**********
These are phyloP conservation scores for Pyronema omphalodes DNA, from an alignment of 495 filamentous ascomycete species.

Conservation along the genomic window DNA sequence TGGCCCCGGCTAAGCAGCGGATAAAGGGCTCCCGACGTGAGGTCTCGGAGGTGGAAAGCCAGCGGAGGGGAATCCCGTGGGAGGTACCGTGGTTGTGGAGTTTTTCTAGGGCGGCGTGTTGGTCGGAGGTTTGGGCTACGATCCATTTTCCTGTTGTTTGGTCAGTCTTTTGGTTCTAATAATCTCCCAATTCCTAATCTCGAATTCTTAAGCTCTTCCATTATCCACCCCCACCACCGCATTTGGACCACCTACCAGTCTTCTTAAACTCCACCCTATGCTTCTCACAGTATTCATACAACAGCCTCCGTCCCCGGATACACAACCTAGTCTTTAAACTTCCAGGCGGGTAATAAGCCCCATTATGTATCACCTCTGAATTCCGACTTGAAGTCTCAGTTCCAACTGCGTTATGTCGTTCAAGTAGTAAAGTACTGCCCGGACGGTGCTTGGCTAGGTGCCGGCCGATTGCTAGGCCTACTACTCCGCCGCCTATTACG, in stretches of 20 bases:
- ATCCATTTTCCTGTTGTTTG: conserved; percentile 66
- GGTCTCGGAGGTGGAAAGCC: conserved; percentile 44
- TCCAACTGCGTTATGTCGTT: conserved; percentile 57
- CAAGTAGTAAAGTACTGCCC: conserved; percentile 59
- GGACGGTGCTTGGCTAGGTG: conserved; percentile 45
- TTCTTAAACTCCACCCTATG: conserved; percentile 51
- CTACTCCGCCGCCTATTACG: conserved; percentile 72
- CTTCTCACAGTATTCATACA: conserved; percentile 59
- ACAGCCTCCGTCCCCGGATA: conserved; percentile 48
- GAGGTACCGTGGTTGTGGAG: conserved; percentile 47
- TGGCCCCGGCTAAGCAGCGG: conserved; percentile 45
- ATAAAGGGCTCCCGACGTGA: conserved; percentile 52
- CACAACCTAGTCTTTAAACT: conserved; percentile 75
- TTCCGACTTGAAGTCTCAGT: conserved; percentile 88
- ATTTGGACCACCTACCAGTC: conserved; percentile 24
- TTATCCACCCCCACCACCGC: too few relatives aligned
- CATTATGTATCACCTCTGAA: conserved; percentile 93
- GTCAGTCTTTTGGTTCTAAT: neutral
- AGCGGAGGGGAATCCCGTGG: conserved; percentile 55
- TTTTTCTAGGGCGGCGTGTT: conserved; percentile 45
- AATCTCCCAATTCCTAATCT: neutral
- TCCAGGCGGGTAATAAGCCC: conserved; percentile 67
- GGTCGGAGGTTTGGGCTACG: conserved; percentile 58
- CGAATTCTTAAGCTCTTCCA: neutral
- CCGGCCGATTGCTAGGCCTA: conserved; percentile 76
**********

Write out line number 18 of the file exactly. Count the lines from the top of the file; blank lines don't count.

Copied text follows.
- TTATCCACCCCCACCACCGC: too few relatives aligned